Late last week, the U.S. Department of Education issued a Questions and Answers document to give guidance on how Districts should be providing services to students with disabilities as the school buildings begin to close.
This past weekend, they issued a Supplemental Fact Sheet wherein they made it clear that Districts may provide special education and related services through distance instruction, whether virtually, online, or telephonically.
The question we have most frequently received since school closure became a possibility is: Does the district still have to follow my child’s IEP? In short, the answer is YES, as long as they are providing educational opportunities to the general student population. Specifically, the DOE stated that “schools must ensure that, to the greatest extent possible, each student with a disability can be provided the special education and related services identified in the student’s IEP developed under IDEA, or a plan developed under Section 504.” However, with the onset of this national emergency, the United States Department of Education has urged that parents and school districts be flexible and collaborative in working within the confines of distance teaching and safety measures to provide disabled students with a free and appropriate public education. Thus, related services that require physical contact may not be feasible at this time, but other services/accommodations such as extensions of time for assignments, videos with accurate captioning or embedded sign language interpreting, accessible reading materials, and many speech or language services through video conferencing, may be able to be provided.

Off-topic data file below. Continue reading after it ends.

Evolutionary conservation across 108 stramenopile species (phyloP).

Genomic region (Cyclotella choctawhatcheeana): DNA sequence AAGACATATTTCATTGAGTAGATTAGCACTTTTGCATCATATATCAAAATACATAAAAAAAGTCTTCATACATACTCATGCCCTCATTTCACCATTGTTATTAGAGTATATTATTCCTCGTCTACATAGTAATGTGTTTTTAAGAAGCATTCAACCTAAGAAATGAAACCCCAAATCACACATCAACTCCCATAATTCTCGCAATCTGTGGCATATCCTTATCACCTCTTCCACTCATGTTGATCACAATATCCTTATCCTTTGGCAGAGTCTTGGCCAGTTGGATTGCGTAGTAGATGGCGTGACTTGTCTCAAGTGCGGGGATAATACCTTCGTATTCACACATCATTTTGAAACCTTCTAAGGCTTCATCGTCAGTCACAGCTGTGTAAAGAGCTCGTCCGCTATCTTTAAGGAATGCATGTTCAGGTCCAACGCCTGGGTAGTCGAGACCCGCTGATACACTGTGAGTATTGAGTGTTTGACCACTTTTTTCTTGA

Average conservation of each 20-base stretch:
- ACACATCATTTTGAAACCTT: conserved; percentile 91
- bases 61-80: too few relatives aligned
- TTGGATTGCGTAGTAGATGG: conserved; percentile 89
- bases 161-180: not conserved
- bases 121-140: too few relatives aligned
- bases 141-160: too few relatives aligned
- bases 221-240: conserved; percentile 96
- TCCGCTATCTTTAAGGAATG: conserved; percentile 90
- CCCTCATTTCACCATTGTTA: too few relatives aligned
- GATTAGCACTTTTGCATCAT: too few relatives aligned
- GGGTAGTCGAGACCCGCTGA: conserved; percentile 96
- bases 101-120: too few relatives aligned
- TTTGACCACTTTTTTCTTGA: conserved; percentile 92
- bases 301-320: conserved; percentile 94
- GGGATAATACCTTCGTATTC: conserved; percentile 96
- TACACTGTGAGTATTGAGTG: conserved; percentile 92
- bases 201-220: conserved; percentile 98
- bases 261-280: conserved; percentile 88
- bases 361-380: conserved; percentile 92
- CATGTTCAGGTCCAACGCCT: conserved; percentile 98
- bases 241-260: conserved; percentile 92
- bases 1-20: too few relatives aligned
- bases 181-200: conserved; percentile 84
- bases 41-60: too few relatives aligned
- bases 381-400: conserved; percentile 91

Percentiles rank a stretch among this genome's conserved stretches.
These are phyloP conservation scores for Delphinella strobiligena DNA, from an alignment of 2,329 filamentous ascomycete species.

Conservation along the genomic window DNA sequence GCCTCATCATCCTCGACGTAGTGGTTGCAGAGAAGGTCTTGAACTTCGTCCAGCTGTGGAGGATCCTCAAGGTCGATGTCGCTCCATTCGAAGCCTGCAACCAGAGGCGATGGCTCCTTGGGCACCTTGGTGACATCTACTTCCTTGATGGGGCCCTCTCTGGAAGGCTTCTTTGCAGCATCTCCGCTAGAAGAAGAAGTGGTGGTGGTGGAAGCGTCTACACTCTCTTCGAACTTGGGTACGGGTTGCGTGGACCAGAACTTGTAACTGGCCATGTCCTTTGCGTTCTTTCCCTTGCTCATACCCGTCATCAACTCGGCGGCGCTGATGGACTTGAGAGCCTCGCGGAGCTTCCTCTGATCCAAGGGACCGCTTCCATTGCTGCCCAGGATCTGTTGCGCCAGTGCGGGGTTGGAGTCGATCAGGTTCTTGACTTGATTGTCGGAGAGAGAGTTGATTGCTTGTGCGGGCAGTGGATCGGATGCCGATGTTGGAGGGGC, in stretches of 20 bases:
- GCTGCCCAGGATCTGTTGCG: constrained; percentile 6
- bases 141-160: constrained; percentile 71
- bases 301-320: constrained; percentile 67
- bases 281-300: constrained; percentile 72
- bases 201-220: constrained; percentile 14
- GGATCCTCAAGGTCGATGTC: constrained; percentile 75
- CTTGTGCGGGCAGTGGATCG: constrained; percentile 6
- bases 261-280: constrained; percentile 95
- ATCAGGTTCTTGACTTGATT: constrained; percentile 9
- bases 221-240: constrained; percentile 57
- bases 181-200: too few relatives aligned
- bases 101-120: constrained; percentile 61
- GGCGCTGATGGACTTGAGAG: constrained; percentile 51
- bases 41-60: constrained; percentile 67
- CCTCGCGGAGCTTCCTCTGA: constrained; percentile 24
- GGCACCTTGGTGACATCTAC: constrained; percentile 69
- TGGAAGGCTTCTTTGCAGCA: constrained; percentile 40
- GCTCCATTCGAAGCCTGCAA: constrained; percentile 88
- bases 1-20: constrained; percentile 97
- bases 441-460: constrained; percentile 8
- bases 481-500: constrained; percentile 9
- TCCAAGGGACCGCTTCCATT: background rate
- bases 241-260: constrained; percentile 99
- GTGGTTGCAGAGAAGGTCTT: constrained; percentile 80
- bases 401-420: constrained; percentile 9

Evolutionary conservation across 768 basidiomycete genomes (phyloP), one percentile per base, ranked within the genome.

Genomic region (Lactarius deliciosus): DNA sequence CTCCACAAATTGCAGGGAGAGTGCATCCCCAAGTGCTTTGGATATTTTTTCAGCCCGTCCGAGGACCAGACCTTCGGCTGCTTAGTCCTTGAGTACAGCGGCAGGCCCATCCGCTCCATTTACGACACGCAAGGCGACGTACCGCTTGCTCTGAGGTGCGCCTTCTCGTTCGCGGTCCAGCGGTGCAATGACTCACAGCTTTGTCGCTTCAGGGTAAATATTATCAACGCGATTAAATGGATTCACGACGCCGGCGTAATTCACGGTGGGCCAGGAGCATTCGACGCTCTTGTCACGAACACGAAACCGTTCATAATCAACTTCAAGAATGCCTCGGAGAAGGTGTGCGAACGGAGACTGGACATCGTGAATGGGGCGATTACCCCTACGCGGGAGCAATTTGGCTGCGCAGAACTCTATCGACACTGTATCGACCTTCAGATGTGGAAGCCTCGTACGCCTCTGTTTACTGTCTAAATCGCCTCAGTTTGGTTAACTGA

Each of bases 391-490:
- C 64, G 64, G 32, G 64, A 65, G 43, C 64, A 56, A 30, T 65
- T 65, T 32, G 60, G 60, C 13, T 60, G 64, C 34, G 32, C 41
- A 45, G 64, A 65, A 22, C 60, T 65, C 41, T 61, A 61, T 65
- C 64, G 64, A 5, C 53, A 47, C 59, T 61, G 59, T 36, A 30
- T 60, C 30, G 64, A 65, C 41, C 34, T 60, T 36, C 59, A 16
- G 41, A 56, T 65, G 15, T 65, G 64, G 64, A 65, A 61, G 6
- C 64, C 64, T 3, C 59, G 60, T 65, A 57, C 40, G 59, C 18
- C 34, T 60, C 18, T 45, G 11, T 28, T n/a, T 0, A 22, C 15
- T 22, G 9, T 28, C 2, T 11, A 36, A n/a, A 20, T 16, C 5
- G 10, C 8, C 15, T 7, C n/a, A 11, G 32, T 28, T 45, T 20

School districts will be required to assess on a case by case basis whether compensatory education services are required when school resumes.
We have had a few IEP meetings via google hangout and conference call within the past week. So far, they have gone more smoothly than anticipated. We are learning ways to make them more efficient (i.e., mute if you are not speaking, in order to eliminate background noise; if it is just an audio call, have speakers identify themselves). Please be patient with Districts as they work out the kinks in this new way of conducting meetings. If you have an IEP meeting coming up, or are due for an annual review meeting, we recommend you reach out to your child’s case manager to inquire how the meeting will be conducted. We have obtained the appropriate technology so that if your IEP team states that they are unable to handle a remote meeting, we can certainly “host” it for them.
Finally, we hope you are all staying safe, and isolated!
If you’d like to schedule a virtual meeting, please contact Melissa (email@example.com), and she will schedule something for you. You can also call our office (973) (376) (7733).
Manes & Weinberg | Special Needs Lawyers, LLC
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